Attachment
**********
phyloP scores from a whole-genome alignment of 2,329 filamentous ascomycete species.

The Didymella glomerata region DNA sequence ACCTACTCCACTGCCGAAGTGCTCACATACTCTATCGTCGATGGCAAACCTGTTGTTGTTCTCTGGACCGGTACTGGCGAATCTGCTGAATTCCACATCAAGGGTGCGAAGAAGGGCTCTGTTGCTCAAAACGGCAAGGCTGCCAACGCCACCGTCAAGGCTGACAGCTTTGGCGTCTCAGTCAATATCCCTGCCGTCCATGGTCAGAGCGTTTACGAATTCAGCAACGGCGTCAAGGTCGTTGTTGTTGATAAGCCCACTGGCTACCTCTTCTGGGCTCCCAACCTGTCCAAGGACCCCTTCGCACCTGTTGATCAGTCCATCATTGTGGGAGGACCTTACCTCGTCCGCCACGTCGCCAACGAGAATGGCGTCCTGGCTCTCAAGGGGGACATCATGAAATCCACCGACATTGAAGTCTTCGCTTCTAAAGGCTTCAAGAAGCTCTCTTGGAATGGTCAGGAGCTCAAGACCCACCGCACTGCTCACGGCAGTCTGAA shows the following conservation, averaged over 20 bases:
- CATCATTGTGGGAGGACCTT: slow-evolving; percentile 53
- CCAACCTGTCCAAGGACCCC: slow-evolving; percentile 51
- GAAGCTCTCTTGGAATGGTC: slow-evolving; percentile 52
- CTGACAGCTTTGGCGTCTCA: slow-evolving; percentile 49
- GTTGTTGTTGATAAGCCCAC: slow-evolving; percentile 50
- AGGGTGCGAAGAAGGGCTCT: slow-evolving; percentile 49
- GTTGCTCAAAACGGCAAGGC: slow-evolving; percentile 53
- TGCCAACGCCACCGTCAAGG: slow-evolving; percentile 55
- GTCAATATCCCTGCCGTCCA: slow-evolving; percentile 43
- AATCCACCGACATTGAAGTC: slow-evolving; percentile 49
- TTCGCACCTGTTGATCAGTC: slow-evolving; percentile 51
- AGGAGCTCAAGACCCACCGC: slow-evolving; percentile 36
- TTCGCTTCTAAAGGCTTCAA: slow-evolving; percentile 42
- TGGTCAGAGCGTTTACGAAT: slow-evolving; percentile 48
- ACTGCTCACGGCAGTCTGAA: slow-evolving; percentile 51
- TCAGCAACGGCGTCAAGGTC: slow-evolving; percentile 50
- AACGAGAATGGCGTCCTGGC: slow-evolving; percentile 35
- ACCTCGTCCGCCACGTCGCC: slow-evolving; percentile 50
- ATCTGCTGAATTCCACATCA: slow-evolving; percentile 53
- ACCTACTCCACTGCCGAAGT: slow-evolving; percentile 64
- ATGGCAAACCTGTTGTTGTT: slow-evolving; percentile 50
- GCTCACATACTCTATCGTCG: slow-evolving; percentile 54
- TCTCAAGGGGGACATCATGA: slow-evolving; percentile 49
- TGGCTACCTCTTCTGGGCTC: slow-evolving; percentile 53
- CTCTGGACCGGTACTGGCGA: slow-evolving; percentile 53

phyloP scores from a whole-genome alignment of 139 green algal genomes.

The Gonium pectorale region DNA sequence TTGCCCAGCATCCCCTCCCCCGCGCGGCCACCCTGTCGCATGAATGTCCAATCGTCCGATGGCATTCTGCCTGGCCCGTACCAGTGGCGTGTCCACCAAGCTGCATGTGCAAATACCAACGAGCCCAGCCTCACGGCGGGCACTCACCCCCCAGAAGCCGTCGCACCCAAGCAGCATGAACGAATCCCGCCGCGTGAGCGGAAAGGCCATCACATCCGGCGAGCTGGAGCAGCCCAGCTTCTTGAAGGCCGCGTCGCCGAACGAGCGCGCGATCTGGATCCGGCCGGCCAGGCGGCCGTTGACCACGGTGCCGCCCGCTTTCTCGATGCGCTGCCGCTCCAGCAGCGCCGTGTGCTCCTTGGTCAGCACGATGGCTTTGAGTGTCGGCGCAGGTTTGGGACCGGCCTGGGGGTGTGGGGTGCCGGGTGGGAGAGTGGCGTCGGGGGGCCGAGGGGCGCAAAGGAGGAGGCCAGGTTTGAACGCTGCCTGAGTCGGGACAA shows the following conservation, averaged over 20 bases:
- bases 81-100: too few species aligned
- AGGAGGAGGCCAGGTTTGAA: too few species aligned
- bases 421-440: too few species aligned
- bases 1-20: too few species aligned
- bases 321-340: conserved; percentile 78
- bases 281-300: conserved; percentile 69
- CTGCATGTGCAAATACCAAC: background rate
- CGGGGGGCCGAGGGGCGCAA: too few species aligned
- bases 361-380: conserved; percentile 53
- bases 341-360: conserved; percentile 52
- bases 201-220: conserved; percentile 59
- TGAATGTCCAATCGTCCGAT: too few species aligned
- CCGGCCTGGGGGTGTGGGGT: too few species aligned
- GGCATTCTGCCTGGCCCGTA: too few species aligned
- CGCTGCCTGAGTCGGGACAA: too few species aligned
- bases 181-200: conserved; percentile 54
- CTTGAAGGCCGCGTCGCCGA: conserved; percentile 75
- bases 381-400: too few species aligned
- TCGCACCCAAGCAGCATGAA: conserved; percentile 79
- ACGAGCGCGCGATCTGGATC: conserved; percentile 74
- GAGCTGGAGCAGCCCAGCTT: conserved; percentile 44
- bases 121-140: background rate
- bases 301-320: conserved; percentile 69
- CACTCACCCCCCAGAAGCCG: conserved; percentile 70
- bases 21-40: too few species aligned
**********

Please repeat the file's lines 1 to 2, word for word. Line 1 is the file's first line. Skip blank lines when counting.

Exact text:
phyloP scores from a whole-genome alignment of 2,329 filamentous ascomycete species.

The Didymella glomerata region DNA sequence ACCTACTCCACTGCCGAAGTGCTCACATACTCTATCGTCGATGGCAAACCTGTTGTTGTTCTCTGGACCGGTACTGGCGAATCTGCTGAATTCCACATCAAGGGTGCGAAGAAGGGCTCTGTTGCTCAAAACGGCAAGGCTGCCAACGCCACCGTCAAGGCTGACAGCTTTGGCGTCTCAGTCAATATCCCTGCCGTCCATGGTCAGAGCGTTTACGAATTCAGCAACGGCGTCAAGGTCGTTGTTGTTGATAAGCCCACTGGCTACCTCTTCTGGGCTCCCAACCTGTCCAAGGACCCCTTCGCACCTGTTGATCAGTCCATCATTGTGGGAGGACCTTACCTCGTCCGCCACGTCGCCAACGAGAATGGCGTCCTGGCTCTCAAGGGGGACATCATGAAATCCACCGACATTGAAGTCTTCGCTTCTAAAGGCTTCAAGAAGCTCTCTTGGAATGGTCAGGAGCTCAAGACCCACCGCACTGCTCACGGCAGTCTGAA shows the following conservation, averaged over 20 bases: